by Evie / March 27, 2006 9:19 PM PST

... is Earth Day drivel, then it can be done without. I'm also beginning to believe that at the lower levels, kids are best left to learn from Bill Ney the Science Guy and such on TV rather than their undereducated teachers using books ridden with mistakes.

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Good
by dirtyrich / March 26, 2006 6:04 AM PST

While I am not making a blanket statement about all schools, many have offered their students ridiculous amounts of useless instruction in the liberal arts.
A recent colleague of mine did a study for her graduate thesis on the amount of time spent in elementary classrooms (K-6) on reading and math. Many spent the least amount of time on math compared to subjects like reading, social studies, art, and music. One teacher stated that they did not like math because the students became restless and harder to manage, and therefore limited her time spent on it.
One of our local schools districts has done a commendable job designing a plan to meet NCLB standards - nothing at all. They have mostly maintained the same curriculum for the past 10-15 years in math, and have had no trouble succeeding on standardized tests. The school also requires students to take music, art, etc.
The difference is that school districts in past years have fallen away from keeping math as an important subject (yes, even more than arts and sciences), so they are scrambling to find ways to compensate for their ineptitude.

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''Social studies'' are the basis of citizenship, DR.
by Dave Konkel [Moderator] / March 27, 2006 12:17 PM PST
In reply to: Good

As for pushing out music and art -- how typical; those are what sets apart the civilized from the heathen! Odd how those who want to eliminate art and music have no problem trying to force religion into the curricula!

-- Dave K, Speakeasy Moderator
click here to email semods4@yahoo.com

The opinions expressed above are my own,
and do not necessarily reflect those of CNET!

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In your own article
by dirtyrich / March 27, 2006 12:22 PM PST

it is stated that schools are simply decreasing the time spent on art, music, and other classes to make room for more math. As I stated in my post, many schools gave math a shorter amount of time than other subjects, which is obviously out of whack, so decreasing the others simply restores the balance.
Also, its funny how "social studies" are the basis for citizenship when students now learn more about Native American culture and other nations than they do American History.

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(NT) (NT) The Three "R's" - how absolutely absurd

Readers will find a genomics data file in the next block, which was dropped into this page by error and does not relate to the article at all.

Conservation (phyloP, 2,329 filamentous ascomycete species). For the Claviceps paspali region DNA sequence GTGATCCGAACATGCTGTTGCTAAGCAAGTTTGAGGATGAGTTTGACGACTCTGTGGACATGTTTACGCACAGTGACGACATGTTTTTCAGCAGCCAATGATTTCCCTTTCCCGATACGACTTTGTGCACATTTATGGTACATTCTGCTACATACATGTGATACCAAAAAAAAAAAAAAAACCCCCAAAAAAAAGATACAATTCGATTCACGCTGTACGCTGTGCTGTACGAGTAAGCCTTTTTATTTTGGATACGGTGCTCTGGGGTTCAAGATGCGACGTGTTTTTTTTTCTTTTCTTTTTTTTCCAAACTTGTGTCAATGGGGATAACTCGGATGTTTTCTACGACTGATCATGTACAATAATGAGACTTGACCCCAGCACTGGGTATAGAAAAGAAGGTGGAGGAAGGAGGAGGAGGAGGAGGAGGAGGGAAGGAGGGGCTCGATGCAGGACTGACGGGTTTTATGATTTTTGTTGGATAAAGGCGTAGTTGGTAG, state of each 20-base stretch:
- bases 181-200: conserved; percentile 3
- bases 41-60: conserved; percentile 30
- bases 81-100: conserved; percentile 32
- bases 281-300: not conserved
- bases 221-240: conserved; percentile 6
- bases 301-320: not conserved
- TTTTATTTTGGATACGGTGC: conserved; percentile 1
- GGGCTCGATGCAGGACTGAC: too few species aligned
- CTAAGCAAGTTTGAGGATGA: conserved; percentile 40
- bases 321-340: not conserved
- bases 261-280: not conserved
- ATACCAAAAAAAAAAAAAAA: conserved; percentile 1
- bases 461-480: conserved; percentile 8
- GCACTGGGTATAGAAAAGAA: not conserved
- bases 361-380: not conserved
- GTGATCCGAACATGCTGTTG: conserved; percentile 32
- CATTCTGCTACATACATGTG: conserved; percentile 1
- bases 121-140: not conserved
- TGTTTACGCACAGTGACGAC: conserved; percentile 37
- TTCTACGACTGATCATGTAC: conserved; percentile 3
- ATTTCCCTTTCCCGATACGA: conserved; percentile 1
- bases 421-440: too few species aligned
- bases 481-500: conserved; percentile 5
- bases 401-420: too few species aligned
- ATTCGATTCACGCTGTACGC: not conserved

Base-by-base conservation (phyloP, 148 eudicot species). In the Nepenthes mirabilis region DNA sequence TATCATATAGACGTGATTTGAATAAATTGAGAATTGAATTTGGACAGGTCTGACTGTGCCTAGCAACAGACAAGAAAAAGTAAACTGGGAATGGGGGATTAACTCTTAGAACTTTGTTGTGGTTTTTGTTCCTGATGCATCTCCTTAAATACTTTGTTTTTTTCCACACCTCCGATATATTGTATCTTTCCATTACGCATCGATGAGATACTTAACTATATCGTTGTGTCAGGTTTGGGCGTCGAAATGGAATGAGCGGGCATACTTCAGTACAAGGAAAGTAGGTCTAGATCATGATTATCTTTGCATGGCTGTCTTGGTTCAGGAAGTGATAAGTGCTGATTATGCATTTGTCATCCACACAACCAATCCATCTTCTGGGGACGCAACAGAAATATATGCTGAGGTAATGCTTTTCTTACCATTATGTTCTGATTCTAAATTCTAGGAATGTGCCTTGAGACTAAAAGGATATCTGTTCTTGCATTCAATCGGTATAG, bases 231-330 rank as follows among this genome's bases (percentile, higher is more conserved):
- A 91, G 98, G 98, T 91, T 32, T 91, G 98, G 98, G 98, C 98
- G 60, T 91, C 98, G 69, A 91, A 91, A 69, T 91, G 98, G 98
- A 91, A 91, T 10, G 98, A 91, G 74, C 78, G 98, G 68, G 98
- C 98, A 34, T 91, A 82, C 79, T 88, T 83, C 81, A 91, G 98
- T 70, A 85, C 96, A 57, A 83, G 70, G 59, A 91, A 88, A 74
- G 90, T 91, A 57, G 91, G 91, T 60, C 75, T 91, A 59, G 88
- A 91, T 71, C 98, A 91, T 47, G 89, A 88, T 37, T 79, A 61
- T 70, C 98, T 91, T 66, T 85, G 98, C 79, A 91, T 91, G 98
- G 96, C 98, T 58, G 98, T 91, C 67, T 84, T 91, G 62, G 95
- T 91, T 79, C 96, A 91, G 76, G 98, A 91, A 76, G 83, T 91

by Mac McMullen / March 26, 2006 6:12 AM PST
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No child
by marinetbryant / March 26, 2006 7:06 AM PST

It's so easy to blame one person, isn't it. The failure of the education system didn't happen overnight. School administrators grabbing for fame and fortune and school money that they spend unwisely and teacher unions who oppose any real reform because they would lose money and political clout had nothing to do with the failure. You reckon ranting about Bush being a "HITLER" in geography class instead of TEACHING geography might be a symptom? Plus he got his job back! My neighbor is a teacher and she won't have anything to do with the unions. The last figures I found on money spent per pupil was + or - $10,000 a year, a lot more than most industrialized nations. Seriously, read the whole story, both sides. Check out Real Clear Politics. They put both sides on the web.

Tom

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Sadly, Tom, it's true.
by Dave Konkel [Moderator] / March 27, 2006 12:22 PM PST
In reply to: No child

If you compare the "Patriot Act" to the "temporary emergency measures" that led to the "Ofice of Fatherland Security," (that's "SicherheitsSchaft," for those who know German), the parallels are truly chilling. "Those who forget history are doomed to repeat it" -- and those who dare point out the parallels are castigated for demonstrating what is obvious to those who are familiar with history. Might that be what hstory is no longer a point of emphasis?
Is "Bush a Hitler" -- no; but that's not what that teacher said.

-- Dave K, Speakeasy Moderator
click here to email semods4@yahoo.com

The opinions expressed above are my own,
and do not necessarily reflect those of CNET!

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Mixing fruits again
by marinetbryant / March 28, 2006 3:38 AM PST